Friday, October 17, 2014

Comparing two forms of concept map critique activities

Knowledge Integration Map (KIM)
Source: Wikipedia
Concept maps can be versatile tools for learning and assessment. However, evaluating concept maps can be challenging. What are effective ways to analyze concept maps?

I presented a paper at the 6th international conference on concept mapping in Santos, Brazil in October 2014 (See conference program with links to papers here). The paper introduces a new form of concept map, called Knowledge Integration Map (KIM). Different from Novakian concept maps, KIMs divide the drawing area into discipline-specific sections (see example above). Placing concept in these designated areas elicits how learners categorize these concepts and it highlights cross-links between sections. Cross-links can be seen as particularly interesting as they link concepts in different categories. 

The empirical study presented in the paper compares two forms of KIM activities implemented in biology classrooms. Concept  map  activities  often  lack  a  subsequent  revision  step  that  facilitates  knowledge  integration.  This  study compares two kinds of concept map critique activities embedded in an evolution unit: Student dyads in one group compared their concept maps against an expert map while dyads in the other group conducted a peer-review. Analysis of the concept maps suggests that both treatment groups significantly improved their understanding of evolution. However, the two groups developed different criteria: The expert-map group focused mostly on concept-focused criteria like concept classification while the peer-review group used more link-focused criteria like link labels and missing connections. This paper suggests that both critique activities can be beneficial to making more coherent connections across different topics in biology. 

The paper is available here (as PDF)The title of the paper is 'Comparing two forms of concept map critique activities to support knowledge integration in biology education'.

Making Sense of Concept Maps

Overview of concept mapping analysis methods
(by Beat A. Schwendimann)

Concept maps can be versatile tools for learning and assessment. However, evaluating concept maps can be challenging. What are effective ways to analyze concept maps?

I presented a paper at the 6th international conference on concept mapping in Santos, Brazil in October 2014 (See program with links to papers here). The paper provides an overview of evaluation/ analysis methods for concept maps and identifies powerful indicators that can track changes in students' understanding. The paper is available here (as a PDF). The title of the paper is 'Multi-level analysis strategy to make sense of concept maps' (also see concept map above).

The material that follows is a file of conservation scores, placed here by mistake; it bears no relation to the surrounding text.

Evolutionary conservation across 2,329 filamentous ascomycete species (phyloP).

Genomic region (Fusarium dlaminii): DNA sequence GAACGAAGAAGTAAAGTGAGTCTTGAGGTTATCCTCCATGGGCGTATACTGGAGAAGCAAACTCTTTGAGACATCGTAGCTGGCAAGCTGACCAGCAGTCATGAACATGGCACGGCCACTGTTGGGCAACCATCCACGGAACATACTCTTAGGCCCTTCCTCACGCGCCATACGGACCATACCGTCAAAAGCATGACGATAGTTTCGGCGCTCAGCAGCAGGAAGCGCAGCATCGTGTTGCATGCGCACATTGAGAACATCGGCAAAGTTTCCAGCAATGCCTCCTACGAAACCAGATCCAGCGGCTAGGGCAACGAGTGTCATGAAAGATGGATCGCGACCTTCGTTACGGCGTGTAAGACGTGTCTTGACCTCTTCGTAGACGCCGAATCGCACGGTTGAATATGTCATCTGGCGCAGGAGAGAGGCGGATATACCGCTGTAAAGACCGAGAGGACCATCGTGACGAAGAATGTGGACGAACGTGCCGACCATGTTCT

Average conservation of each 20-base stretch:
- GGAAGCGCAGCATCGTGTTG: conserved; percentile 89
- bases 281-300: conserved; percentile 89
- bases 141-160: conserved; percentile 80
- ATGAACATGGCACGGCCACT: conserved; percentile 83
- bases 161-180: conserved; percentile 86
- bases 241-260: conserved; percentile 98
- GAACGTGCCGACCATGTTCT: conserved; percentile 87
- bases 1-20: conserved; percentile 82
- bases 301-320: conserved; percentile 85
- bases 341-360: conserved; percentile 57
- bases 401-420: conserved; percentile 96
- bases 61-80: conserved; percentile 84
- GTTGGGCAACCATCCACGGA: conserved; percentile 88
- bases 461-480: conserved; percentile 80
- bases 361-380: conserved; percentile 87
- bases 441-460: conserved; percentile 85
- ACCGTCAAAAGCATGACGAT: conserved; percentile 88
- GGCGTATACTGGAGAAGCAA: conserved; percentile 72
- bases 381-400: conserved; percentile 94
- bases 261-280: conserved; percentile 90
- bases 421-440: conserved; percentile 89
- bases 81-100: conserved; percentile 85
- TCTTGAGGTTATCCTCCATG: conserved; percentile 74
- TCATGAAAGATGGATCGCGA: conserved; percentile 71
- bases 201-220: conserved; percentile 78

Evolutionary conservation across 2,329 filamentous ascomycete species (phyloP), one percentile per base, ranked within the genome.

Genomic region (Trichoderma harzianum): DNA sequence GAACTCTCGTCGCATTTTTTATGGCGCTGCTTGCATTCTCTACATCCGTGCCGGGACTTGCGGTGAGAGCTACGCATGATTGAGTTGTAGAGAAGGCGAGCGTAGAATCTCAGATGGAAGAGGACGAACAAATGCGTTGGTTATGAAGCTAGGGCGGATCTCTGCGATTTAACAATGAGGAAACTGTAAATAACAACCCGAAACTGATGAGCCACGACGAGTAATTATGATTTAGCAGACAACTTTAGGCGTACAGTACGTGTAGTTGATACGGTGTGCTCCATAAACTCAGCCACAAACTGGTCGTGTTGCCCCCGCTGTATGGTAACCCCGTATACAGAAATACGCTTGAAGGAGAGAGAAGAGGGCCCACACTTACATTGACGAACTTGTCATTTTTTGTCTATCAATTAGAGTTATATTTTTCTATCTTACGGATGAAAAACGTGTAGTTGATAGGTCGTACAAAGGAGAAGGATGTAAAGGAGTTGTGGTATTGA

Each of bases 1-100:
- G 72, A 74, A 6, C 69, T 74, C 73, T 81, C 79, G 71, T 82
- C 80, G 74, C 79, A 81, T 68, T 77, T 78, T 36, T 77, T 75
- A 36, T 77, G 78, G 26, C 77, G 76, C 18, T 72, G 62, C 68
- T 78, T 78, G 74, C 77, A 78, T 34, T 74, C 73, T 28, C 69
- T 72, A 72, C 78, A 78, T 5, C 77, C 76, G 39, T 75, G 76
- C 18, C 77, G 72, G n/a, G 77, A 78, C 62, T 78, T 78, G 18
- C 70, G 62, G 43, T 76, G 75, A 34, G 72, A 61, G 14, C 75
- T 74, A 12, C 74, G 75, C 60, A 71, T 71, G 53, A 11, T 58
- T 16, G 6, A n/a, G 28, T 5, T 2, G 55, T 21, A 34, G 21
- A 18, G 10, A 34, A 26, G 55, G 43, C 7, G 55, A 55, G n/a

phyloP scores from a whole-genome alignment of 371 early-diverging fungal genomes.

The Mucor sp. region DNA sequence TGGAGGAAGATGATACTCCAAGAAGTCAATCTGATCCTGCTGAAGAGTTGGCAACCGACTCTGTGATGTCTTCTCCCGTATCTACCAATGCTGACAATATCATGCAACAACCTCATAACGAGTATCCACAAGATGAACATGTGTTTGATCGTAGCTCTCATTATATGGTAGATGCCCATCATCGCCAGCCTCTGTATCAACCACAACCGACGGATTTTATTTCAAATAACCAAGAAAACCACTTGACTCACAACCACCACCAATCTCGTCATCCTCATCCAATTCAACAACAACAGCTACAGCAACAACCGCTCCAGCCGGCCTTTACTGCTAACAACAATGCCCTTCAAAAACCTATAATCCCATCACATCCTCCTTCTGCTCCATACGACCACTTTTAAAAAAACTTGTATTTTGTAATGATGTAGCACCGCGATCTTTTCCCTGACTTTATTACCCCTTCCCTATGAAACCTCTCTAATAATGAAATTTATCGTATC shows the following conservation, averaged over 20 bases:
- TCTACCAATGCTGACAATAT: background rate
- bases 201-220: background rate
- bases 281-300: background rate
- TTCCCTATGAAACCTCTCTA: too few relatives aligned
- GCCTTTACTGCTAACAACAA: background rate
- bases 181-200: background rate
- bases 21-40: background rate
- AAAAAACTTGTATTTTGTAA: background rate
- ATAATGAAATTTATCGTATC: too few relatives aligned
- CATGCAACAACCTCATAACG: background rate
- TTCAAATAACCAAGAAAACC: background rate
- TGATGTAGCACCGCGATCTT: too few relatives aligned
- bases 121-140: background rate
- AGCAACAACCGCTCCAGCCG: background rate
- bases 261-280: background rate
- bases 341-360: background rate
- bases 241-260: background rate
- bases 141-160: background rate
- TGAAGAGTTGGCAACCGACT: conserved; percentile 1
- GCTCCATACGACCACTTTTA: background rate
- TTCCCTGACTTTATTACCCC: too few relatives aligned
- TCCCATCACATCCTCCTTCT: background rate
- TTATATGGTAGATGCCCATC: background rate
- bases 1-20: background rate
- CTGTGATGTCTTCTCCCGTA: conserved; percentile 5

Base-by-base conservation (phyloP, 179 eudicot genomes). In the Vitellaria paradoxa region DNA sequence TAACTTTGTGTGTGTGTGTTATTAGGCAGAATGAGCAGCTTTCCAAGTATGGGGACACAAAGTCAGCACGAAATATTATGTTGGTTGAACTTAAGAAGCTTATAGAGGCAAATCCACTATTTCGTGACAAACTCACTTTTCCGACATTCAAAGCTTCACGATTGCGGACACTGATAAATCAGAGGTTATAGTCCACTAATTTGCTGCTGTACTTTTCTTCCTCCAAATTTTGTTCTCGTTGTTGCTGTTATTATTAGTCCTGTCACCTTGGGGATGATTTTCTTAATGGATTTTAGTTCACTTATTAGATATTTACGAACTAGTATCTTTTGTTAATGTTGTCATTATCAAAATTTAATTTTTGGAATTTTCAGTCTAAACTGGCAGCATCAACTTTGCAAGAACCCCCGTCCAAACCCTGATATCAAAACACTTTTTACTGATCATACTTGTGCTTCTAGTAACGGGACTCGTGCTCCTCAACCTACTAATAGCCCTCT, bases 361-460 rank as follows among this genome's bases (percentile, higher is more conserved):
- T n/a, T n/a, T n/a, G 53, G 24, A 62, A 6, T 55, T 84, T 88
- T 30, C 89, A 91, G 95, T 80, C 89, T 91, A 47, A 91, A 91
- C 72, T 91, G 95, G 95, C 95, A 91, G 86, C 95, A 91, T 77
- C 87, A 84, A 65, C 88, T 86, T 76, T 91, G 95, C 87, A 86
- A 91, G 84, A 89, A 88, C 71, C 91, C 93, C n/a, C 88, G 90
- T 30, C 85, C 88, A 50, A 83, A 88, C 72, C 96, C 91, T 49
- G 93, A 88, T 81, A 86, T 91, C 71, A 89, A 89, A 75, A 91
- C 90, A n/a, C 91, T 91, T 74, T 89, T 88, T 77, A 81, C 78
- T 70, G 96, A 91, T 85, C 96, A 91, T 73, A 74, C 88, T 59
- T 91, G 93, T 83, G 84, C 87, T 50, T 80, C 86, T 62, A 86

An extended version of the paper has been published as a book chapter: Schwendimann, B. A. (2014). Making sense of knowledge integration maps. In D. Ifenthaler & R. Hanewald (Eds.), Digital knowledge maps in education: Technology enhanced support for teachers and learners. New York: Springer.

Thursday, October 9, 2014

Create 3D sculptures using Oculus Rift


VRClay allows to create 3D sculptures in a virtual reality environment using Oculus Rift or Razer Hydra. More information about it here.

Affordable computer kit Kano to teach coding

London-based startup Kano offers a $150-priced computer and coding kit "Kano" that can be used to teach children about computers and coding. The modular "Kano" kit consists of several plug-in components that can be attached to create a fully functional PC. The plug-in components of the Kano computer include a compact 'Raspberry Pi' computer board, an orange Bluetooth keyboard with trackpad, 8 GB memory card, and a speaker. See Kano's website here.

"Kano" uses a custom programming approach, called "Kano Blocks" which is a version of the Linux operating system. Kano Blocks can output real code in Javascript and Python.

Identifying fake physics in videos to teach physics

Popular videos often seemingly impossible jumps, throws, or dunks. Many of these videos have been manipulated.

Physics professor Rhett Allain wrote an interesting post about how you can spot if a video has been manipulated by analysing the physics. Allain's post could by used by physics teachers to teach about physics as well as a resource in a course about video editing. See Allain's post here.

Thursday, August 21, 2014

eReader usage leads to less recall than paper books

eBook reading
[Source: http://www.marylhurst.edu/_resources/img/ENG-woman-reading-tablet-library.jpg]
As study conducted at Stavanger University (Norway) reported that "readers using a Kindle were significantly worse than paperback readers at recalling when events occurred in a mystery story.

In the study, 50 readers were given the same short story. Half read the 28-page story on a Kindle, and half as paperback. Afterwards, participants were tested on aspects of the story including objects, characters and settings.

The researchers found that "The Kindle readers performed significantly worse on the plot reconstruction measure, for example, when they were asked to place 14 events in the correct order."

As an explanation, the authors refer to the tactile properties of paperbacks. "When you read on paper you can sense with your fingers a pile of pages on the left growing, and shrinking on the right. The differences for Kindle readers] might have something to do with the fact that the fixity of a text on paper, and this very gradual unfolding of paper as you progress through a story, is some kind of sensory offload, supporting the visual sense of progress when you're reading."

The authors suggest that publishers should make evidence-based decisions about what kind of content is best presented in what kind of format.

More details on the study here: http://www.theguardian.com/books/2014/aug/19/readers-absorb-less-kindles-paper-study-plot-ereader-digitisation